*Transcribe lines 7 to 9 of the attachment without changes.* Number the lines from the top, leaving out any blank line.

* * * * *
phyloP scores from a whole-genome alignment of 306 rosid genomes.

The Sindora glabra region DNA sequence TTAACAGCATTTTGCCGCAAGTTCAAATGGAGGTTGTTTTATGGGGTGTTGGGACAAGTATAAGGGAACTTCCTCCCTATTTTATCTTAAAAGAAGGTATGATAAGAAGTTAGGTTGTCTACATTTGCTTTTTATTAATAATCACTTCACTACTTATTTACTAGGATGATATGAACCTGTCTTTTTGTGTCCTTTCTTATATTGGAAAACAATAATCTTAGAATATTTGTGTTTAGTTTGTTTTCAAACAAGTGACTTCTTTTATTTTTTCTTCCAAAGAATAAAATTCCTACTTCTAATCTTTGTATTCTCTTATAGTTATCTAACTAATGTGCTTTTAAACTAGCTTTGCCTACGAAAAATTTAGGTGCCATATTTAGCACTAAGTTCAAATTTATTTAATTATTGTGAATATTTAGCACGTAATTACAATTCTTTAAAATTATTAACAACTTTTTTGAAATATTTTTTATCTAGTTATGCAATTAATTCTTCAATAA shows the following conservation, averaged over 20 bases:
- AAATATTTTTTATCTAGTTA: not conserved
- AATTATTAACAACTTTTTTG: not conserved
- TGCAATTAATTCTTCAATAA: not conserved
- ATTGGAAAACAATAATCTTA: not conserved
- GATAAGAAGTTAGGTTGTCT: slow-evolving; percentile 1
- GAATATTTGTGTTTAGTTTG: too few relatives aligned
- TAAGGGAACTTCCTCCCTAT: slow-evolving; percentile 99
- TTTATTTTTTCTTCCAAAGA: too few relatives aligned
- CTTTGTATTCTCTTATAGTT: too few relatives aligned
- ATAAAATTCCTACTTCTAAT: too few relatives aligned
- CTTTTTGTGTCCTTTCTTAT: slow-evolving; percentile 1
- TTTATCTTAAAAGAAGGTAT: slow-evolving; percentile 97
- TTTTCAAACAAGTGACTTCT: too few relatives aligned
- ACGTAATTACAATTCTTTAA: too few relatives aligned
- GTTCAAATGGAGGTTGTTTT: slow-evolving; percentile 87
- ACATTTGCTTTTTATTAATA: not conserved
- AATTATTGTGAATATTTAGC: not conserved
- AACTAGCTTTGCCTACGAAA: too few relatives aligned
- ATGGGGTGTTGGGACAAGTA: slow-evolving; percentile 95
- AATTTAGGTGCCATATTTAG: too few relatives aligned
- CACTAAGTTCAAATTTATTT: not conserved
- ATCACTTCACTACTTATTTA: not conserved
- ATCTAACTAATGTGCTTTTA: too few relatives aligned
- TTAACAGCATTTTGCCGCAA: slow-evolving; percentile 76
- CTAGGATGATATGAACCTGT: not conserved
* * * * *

- GATAAGAAGTTAGGTTGTCT: slow-evolving; percentile 1
- GAATATTTGTGTTTAGTTTG: too few relatives aligned
- TAAGGGAACTTCCTCCCTAT: slow-evolving; percentile 99